From DWM #421. A tough piece to write, really, because although I’d quite enjoyed this story, I hadn’t felt especially moved by it. The tone was uncertain, and it never quite coalesced. My hesitancy probably explains why I opted for an ‘added value’ opener, here.
“Hold tight!” warns the Doctor. “We’re bringing down the government!” Uh oh. History tells us this could mean trouble. Say: “Weeeee!”
On Valentine’s Day, as we all know, Doctor Who netted itself some spectacularly unlikely press attention when Sylvester McCoy told the Sunday Times his 1988 adventure, The Happiness Patrol, had been intended as a covert attack on Margaret Thatcher. In the event, her government survived. But who’ll get out alive this time?
As DWM hits the newsstands we’re one week away from polling day in the 2010 United Kingdom General Election. And here we are considering a story in which the Doctor delivers another boot to the ballot box. This time, though, it’s a non-partisan pasting. Rather than sticking it to our current ruling party, he’s tackling voter apathy, uncovering a complicit conspiracy of cruelty on Starship UK. Here the voters, rather than rocking the boat, opt to… well, opt out. ‘Once every five years everyone chooses to forget what they’ve learned,’ says the Time Lord. ‘Democracy in action.’
It’s a lovely message, downbeat and ambiguous and delivered in an affecting story which (dare we say it?) could almost sensibly be considered a restaging of – yup! – The Happiness Patrol. Honest: The Doctor and his friend arrive on a human outpost policed by nasties with a painted on smile, and, in the course of an evening, expose the ugly truth at the colony’s core. Thankfully, though, unlike Terra Alpha’s dolly mixture décor, Starship UK is quite magnificent – a society retreating to a kind of pro forma Fifties brand of Britishness. It’s all very London Underground and BBCtv. Quite repressed. No wonder Surrey’s made it into space.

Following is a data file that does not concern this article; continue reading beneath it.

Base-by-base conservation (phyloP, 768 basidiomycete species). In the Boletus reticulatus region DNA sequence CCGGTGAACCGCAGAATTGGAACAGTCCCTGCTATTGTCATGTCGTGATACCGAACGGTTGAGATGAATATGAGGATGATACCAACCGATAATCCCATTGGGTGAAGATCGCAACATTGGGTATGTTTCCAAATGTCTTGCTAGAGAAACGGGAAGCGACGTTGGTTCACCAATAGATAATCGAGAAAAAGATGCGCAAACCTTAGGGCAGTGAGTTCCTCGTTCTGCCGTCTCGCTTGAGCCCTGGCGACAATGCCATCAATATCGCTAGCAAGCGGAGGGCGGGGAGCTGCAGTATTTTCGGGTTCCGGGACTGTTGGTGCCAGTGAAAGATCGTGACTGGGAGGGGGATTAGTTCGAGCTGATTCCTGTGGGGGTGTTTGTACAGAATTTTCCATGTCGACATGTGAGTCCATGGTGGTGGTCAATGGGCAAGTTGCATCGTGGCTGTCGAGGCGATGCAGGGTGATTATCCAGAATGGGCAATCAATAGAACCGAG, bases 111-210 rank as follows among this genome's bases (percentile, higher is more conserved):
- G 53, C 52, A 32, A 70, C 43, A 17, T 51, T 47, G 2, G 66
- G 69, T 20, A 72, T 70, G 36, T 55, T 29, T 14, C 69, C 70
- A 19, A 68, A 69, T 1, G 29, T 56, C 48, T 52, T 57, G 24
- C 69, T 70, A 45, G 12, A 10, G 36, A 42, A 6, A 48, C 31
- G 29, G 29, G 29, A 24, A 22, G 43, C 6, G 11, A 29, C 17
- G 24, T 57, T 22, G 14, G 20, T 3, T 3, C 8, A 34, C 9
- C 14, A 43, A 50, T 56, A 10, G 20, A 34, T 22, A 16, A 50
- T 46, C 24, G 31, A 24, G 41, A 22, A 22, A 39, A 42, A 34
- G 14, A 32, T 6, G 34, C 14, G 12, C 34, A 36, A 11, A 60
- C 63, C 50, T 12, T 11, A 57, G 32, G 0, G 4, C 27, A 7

Other Who tales are also alluded to. Fittingly, Mark Gatiss’ The Idiot’s Lantern (2006) – set during Liz Two’s coronation in 1953 – gets a visual name check, as Magpie Electricals endures into the 29th century. Steven Moffat’s touchstone DW story, The Ark in Space (1975), is referenced too, the Doctor describing the same solar flares that drove the humans onto Space Station Nerva and a journey into eternity. Eleventh Doctor tips his metaphorical hat at the Fourth. But, on just his second adventure and exploring a Bakelite world, is Matt Smith proving to be a kind of Baker-lite himself?
Forgive the pun. The answer, of course, is no. However Tom Baker’s a good Doctor to invoke here. Sure, Smith’s clasping hands and kindly explanations mirror Patrick Troughton, but here we see another facet to him – the sheer sporadic anger and alien-ness of his fourth persona revisited. “You don’t ever decide what I need to know!” he roars, turning on Amy suddenly. And then, horribly: “Nobody human has anything to say to me today!” It’s brilliant, and underscores the fact that although this Doctor remains kind and very old, we can never be sure quite what we’re going to get from him.
The story itself is a bit like that too. It begins as a child’s nightmare (with a cameo from Terrence Hardiman, the Demon Headmaster, to boot), before turning into a subtler, steam-powered satire – the ruling classes propped up by the bulk of the proletariat, who are in turn supported by the beast below. Within the set-up, Sophie Okenedo’s V For Vendetta-esque Liz Ten first appears to be a force for rebellion, but turns out to be the figurehead of authority (“I’m the blah-dy Queen, mate”). Everyone, from sovereign to state, is impotent, and stuck in a stasis of self-denial.
In a tale that begins with our hero cheekily restating his long-since trampled over mission statement – “I’ve never got involved in the affairs of peoples or planets” – it’s the Doctor and Amy who make a difference. “I voted for this. Why would I do that?” wonders Amy, facing up to the consequences of her (in)action, while studiously avoiding certain commitments back home (“I’m getting married. Funny how things slip your mind”).
The ending proves pure storybook (well, via a brush with Doctor-induced euthanasia): A star whale who couldn’t bear to watch children cry. It’s simplistic and beautiful, but you kind of have to believe in fairies to swallow it. But then, it’s so much nicer to live in a world where Tinker Bell survives.
Meanwhile, how about that star whale? It’s…
Hold on. Phone’s ringing. Hello? The Prime Minister? Oh hello, dear! What? Danger? May 6th?
TO BE CONTINUED…